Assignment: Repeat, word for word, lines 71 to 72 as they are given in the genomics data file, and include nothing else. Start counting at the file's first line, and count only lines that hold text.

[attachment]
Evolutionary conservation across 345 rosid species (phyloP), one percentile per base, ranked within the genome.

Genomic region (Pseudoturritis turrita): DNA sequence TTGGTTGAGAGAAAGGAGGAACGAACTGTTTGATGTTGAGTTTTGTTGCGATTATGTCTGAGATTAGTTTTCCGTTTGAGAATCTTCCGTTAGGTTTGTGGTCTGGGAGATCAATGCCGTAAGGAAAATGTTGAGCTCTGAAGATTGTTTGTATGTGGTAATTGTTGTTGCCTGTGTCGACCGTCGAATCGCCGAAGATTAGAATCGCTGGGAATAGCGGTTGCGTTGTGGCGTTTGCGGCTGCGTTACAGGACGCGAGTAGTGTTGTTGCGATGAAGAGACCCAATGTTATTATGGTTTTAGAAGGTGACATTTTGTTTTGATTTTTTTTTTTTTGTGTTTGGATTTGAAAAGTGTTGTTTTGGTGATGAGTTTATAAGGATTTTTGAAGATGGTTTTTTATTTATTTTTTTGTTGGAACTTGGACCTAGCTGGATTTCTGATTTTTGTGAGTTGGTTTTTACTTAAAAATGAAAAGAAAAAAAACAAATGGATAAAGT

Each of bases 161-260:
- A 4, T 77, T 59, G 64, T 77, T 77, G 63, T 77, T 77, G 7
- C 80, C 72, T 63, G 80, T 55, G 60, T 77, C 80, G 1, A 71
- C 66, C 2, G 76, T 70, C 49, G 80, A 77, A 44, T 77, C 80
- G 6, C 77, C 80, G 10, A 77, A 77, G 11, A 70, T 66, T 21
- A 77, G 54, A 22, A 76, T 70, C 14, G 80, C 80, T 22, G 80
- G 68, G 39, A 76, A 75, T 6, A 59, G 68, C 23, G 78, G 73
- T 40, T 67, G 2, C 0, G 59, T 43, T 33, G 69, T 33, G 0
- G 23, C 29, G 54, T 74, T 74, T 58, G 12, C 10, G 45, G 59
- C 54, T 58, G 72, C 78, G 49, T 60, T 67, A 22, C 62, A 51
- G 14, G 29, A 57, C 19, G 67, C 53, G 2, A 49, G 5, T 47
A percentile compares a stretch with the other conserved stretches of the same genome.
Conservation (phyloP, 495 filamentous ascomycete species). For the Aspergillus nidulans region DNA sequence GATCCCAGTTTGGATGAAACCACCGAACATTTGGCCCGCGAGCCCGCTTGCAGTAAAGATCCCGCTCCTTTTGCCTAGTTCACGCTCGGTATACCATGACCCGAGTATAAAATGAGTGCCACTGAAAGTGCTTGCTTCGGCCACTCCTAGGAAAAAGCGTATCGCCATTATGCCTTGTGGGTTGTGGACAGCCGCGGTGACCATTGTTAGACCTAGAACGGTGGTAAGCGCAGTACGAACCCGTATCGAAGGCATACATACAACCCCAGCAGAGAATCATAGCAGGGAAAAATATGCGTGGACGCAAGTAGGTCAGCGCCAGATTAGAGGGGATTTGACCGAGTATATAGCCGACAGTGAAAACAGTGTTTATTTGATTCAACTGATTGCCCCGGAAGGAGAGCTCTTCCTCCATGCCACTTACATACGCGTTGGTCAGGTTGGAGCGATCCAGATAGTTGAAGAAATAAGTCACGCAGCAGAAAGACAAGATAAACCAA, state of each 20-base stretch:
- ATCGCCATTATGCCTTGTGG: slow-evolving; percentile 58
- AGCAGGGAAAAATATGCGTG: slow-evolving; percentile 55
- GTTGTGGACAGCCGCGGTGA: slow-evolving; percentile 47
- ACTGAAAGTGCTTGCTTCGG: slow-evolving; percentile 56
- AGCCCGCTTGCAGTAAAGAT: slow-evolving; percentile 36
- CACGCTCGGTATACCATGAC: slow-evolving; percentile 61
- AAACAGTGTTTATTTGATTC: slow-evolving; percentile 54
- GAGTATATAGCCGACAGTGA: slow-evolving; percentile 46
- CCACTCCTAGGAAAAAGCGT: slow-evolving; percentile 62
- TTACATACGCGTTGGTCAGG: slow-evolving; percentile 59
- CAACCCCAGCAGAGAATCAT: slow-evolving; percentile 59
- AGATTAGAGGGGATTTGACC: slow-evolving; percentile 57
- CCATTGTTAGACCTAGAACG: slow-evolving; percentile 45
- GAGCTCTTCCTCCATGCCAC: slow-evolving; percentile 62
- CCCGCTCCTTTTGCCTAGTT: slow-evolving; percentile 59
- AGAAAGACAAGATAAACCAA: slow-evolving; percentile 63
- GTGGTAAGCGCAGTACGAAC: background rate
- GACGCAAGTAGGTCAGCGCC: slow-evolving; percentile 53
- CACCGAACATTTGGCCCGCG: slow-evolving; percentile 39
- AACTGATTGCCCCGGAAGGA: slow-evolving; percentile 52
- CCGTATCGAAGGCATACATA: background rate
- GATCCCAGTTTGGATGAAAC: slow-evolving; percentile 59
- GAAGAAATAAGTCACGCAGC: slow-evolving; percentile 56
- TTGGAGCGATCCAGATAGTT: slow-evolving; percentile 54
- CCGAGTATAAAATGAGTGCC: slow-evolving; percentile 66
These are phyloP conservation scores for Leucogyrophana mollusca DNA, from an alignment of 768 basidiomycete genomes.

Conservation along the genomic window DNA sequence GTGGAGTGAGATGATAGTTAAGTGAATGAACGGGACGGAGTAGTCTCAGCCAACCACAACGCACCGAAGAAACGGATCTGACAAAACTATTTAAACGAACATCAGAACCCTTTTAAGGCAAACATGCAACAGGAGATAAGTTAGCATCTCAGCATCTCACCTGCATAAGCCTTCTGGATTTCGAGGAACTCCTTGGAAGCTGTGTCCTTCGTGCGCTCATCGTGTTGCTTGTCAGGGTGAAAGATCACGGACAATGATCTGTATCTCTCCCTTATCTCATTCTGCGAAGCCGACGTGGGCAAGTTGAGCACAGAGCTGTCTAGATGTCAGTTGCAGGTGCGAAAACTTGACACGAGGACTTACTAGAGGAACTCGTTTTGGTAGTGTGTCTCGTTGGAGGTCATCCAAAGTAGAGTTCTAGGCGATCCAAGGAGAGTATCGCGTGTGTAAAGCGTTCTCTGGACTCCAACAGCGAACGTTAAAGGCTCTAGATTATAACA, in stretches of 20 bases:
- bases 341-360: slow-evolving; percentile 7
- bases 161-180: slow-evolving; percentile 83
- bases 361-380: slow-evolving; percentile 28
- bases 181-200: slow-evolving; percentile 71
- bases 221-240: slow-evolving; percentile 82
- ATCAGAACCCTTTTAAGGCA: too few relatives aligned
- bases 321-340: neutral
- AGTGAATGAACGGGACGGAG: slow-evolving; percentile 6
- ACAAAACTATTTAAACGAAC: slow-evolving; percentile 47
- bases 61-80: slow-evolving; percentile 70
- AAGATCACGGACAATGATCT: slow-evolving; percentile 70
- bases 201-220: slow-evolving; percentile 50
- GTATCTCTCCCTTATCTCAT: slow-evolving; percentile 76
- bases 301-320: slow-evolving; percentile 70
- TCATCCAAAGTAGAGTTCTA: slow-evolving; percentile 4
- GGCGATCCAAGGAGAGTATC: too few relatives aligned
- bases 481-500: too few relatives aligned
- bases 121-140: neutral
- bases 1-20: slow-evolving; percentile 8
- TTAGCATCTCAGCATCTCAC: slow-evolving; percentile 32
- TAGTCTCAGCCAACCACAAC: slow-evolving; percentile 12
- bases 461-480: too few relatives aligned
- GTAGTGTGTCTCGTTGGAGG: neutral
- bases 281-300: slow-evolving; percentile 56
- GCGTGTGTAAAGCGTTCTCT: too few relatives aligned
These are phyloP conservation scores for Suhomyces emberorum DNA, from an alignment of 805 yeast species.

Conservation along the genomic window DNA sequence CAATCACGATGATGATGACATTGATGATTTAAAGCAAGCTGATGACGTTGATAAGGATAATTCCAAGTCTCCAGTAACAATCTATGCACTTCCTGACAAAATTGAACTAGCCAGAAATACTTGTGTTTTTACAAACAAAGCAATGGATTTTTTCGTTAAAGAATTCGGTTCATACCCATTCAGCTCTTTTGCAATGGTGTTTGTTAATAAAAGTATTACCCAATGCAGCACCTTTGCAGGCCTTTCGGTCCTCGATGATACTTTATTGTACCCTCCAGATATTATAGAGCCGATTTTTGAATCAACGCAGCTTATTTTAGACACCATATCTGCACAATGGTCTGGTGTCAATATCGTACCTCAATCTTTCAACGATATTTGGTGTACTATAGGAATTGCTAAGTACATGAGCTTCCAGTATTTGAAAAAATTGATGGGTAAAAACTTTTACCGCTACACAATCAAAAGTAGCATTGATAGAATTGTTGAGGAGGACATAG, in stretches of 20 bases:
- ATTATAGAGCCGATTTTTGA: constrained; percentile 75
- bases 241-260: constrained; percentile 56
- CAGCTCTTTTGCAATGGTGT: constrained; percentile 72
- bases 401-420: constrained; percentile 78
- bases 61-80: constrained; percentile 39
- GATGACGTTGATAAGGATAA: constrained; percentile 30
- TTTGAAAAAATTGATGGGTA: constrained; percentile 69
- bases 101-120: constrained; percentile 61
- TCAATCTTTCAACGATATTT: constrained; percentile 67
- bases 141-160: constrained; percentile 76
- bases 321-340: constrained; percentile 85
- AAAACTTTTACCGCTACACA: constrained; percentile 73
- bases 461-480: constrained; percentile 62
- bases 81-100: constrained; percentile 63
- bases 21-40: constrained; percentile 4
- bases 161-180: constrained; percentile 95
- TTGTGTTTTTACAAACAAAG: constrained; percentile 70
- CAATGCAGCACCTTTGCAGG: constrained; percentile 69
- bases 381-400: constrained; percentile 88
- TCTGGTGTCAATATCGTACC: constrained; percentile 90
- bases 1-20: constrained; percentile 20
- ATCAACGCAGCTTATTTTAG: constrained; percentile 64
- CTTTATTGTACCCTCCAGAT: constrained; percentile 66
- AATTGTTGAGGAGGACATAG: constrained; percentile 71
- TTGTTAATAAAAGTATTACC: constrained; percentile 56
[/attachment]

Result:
- bases 241-260: constrained; percentile 56
- CAGCTCTTTTGCAATGGTGT: constrained; percentile 72